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Why mandatory drug sentencing reform is needed

Every day when North Carolina residents open the newspaper or turn on the T.V., there are stories about teens, men and women who have been sentenced to prison for drug-related crimes. According to the nonprofit Families Against Mandatory Minimums, the vast majority of individuals who are charged and subsequently convicted of drug crimes are non-violent offenders many of whom have no prior criminal record. Yet, in North Carolina and other states, a conviction of distributing or possessing a drug such as marijuana, cocaine or ecstasy means an individual is subject to mandatory drug sentencing laws and may spend years in prison.

During the 1980s the passage of punitive mandatory drug sentencing laws quickly resulted in hundreds of thousands of individuals being locked up in federal prisons across the country. The result? Mothers lost sons and daughters, children lost mothers and fathers and individuals lost the ability to overcome drug addictions and obtain the help they so desperately needed to make better choices and build better lives.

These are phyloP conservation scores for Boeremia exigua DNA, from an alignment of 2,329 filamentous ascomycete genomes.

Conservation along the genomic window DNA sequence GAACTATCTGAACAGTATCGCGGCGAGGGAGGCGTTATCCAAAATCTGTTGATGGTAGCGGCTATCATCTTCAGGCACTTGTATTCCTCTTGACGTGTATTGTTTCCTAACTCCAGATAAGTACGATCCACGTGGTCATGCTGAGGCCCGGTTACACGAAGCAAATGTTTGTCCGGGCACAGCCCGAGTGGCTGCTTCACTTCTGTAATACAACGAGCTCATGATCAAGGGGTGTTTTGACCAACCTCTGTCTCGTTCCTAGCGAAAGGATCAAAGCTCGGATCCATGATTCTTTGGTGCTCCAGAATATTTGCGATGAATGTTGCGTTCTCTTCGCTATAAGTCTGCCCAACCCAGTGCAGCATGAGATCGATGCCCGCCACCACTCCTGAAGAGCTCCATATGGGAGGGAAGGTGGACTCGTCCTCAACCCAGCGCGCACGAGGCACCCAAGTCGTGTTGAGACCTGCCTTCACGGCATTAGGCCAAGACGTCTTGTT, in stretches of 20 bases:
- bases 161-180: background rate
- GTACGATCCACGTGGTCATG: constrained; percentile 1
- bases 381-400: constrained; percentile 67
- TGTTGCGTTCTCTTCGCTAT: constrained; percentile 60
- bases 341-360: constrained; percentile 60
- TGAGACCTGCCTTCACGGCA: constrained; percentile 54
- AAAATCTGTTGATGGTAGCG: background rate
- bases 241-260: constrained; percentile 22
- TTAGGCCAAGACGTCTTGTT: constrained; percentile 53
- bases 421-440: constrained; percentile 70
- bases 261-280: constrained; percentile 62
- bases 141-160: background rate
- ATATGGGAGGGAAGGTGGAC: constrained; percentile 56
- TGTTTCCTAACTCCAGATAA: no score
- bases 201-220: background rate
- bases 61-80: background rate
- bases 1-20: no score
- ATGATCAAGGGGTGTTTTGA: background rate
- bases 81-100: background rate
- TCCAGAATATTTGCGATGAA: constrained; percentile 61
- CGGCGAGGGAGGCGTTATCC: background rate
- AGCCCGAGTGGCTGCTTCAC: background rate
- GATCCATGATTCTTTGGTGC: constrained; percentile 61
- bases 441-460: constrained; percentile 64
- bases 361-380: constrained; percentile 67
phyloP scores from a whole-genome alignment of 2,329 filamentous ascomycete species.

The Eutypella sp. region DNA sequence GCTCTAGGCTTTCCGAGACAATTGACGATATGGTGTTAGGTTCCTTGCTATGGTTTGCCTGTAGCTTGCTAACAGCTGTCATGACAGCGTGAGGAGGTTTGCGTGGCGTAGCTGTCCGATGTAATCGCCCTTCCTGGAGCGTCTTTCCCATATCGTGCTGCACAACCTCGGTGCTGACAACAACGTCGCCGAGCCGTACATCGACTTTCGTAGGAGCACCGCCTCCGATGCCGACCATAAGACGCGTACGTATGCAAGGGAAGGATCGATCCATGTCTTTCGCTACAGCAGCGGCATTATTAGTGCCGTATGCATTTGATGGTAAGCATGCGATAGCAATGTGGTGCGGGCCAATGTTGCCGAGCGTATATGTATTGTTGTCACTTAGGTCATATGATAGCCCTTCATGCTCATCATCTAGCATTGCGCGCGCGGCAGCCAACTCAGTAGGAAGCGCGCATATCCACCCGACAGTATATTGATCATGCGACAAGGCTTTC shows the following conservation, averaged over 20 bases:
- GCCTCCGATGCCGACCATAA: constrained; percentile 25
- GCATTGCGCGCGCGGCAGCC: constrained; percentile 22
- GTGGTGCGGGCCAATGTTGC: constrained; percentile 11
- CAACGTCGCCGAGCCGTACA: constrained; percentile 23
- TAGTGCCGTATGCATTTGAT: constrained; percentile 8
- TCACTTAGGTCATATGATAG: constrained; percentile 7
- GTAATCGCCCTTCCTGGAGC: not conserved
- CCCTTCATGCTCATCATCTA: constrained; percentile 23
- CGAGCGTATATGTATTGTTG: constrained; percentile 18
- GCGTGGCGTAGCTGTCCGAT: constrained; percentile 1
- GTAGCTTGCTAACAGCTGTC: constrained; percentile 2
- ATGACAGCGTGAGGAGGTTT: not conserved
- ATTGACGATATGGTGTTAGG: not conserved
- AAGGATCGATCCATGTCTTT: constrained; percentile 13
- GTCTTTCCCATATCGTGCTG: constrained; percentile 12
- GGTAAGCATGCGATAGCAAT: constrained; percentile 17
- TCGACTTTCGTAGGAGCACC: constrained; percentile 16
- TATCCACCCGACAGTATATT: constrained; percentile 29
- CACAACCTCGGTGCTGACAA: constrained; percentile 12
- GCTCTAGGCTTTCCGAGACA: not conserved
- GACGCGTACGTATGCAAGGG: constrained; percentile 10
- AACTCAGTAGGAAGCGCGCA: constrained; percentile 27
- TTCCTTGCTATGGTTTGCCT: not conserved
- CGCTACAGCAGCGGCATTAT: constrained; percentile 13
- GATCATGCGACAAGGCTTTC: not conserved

Locking up individuals convicted of nonviolent drug crimes has significant and negative social and economic ramifications. U.S. taxpayers spend more than "$50 billion annually to fund state prisons." Despite the fact that, during 2012, 85 percent of individuals who were sentenced to prison for drug offenses were nonviolent offenders, more than 96 percent of "drug offenders received a prison sentence." What's more, the average length of a prison sentence for a drug-related crime is almost six years.

In recent years, states across the country have experienced severe prison overcrowding leading both federal and state politicians to call for changes to mandatory drug sentencing guidelines. Several states have taken measures to explore and implement alternative drug sentences to include treatment and education programs and probation. Reductions in sentencing guidelines for nonviolent drug offenders have also been made at the federal level, but overall sentences for nonviolent drug crimes remain harsh.

Individuals in the Charlotte area who are facing drug charges would be wise to contact a criminal defense attorney. An attorney who has successfully handled drug cases can work to defend an individual's rights and refute claims and evidence presented by the prosecution.

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